Castle Rock mayor race too close to call

Randy Reed holds narrow lead over Jason Gray

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As  of the morning after Election Day, Castle Rock's mayoral race was too close to call. 

Initial returns showed Randy Reed was poised to become Castle Rock's first at-large mayor in roughly 30 years. Reed came out in the lead with the first batch of results released shortly after 7:30 p.m., although he led by less than a percentage point.

But with each update throughout the night, Jason Gray chipped away at that gap.

Results posted around 9 p.m. on Election Night, the second round, showed Reed with just over 41 percent of the 20,459 votes counted. Gray followed with 40.5 percent. Charles Fletcher had 18.5 percent.

The latest results posted by the county after midnight show the Reed and Gray within 0.34 percent of one another with 22,378 votes counted. 

After the 7:30 p.m. release of initial results, neither Reed nor Gray was prepared to call the race because it was so close. The Castle Rock Town Charter calls for an automatic recount if final results show the top two candidates within a half percentage point of each other.

Douglas County was in the midst of a historic midterm election turnout with thousands more ballots still needing to be processed after 9 p.m. on Election Night. Official county results won't be available until Nov. 26.

But Reed and Gray said they weren't surprised by the close race.

"I didn't know which way it would go," Reed said. "Right now, it's going my way."

Gray, from the watch party at his downtown coffee shop, said he was excited by the results.

"I did think it was going to be a close race," he said. "It's exciting so far and I guess we'll just wait for everything to come through. Of course, I'm hopeful."

Fletcher said he was proud of the campaign he ran and plans to stay highly involved in his community.

"I tried to stay positive," he said.

Castle Rock's mayoral race marked a departure from the town's longstanding practice of selecting its mayor from among a seven-member council.

As an at-large mayor, Reed would represent Castle Rock as a whole but would not have more power than fellow councilmembers. The mayor will be sworn in at the Dec. 4 town council meeting, along with the newly elected District 3 and District 5 councilmembers.

Kevin Bracken was leading in District 3 with 44.7 percent and Caryn Johnson in District 5 with 45.4 percent as of 9 p.m.

Last year, voters approved changing the town's charter to allow for an at-large mayor and six councilmembers, as opposed to the former council structure made up of seven councilmembers who voted on the mayor from among their group.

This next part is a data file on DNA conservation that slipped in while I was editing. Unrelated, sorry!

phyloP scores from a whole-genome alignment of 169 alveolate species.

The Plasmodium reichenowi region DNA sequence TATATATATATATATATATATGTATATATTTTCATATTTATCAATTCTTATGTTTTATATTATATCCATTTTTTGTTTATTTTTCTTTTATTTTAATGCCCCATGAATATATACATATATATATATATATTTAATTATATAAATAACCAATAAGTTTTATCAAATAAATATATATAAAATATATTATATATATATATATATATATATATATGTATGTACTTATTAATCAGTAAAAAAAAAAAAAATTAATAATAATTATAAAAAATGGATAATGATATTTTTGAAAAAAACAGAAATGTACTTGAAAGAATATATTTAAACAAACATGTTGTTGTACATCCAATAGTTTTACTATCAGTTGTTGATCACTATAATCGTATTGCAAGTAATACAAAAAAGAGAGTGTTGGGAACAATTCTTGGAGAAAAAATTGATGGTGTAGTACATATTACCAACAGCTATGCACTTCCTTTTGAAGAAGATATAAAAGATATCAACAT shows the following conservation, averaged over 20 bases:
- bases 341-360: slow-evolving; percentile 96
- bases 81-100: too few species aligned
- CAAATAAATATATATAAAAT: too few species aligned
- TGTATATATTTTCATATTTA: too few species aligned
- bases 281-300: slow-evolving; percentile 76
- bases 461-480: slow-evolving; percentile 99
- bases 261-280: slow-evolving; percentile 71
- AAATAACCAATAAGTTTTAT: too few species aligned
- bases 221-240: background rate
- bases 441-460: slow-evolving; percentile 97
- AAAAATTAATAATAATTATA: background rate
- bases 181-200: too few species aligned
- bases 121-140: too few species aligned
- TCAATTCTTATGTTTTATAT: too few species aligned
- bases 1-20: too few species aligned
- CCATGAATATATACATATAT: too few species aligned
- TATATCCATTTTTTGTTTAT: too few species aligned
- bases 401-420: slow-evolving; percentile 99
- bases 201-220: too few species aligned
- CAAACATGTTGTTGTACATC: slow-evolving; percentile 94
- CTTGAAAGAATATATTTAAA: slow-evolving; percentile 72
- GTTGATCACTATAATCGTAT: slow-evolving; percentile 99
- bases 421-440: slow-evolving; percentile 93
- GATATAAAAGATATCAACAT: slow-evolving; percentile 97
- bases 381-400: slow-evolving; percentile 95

That had been the town's method since 1987, when the charter was created. Before then, Castle Rock residents had elected the mayor for several decades, although a town spokeswoman said it's unclear if the mayor was elected at-large throughout the town's entire history.

Reed ran as the only candidate who had previously served on town council, including four years where he sat as mayor under the old system. This experience made him the most qualified person to shepherd the town into its new form of governance, he said.

Fletcher is an IT professional who believed the town needed municipal broadband to entice more primary employers into the area. He ran his platform on the promise of smart growth and well-managed water resources.

Gray has owned and operated Crowfoot Valley Coffee since moving from Alaska in the late 1990s. He envisioned a Castle Rock with more primary employers to support the tax base and hoped the town could wean off its reliance on sales tax.

In a town where growth has become a hot button issue, none of the candidates ran as anti-growth candidates. At an Oct. 18 forum, all said growth could be beneficial to Castle Rock but that it needed to be “smart” and “managed.”

Each candidate raised and spent thousands leading up to the election.

Campaign contribution and expenditure reports between July and October, filed with the town, show Gray's election committee accepted contributions $1,000 or larger from real estate groups, $2,000 from a Chicago-based donor and $3,000 from the Riverwalk development in downtown Castle Rock. Additional out-of-state and out-of-county donors made contributions of several hundred dollars or more.

An Inverness-based Realtor Candidate Political Action Committee gave $1,000 each to Gray and Reed. The Metro Housing Coalition, based in Centennial, also gave both men $2,500.

Reed's contributions included $1,000 from donors in Cherry Hills Village and Denver. He gave approximately $2,400 to himself in contributions or loans.

Fletcher's filings show he received $3,000 from a Parker donor, contributions of $1,000 from himself and numerous small gift donations from Castle Rock donors.

All the men received donations from within Castle Rock, mostly in smaller amounts ranging from a few dollars to several hundred.

Castle Rock Chamber of Commerce President Pam Ridler said that because this was the first at-large mayor race since the town's charter was ratified, the campaign had garnered more attention and exposure.

Ridler said she wasn't familiar with mayoral campaign spending, but saw more chatter on social media, more campaign signs around town and more advertising from candidates than she noticed in past council elections.

Campaign filings show candidates' expenses centered around marketing, including postcards and yard signs; and digital marketing. Most of Fletcher's expenditures were for online advertising through Facebook.

The Castle Rock Chamber of Commerce does not take positions on individual candidates but does on issues. The chamber opposed the at-large referendum before it passed, in part because it believed campaigns would accept money from special interest groups and outside donors.

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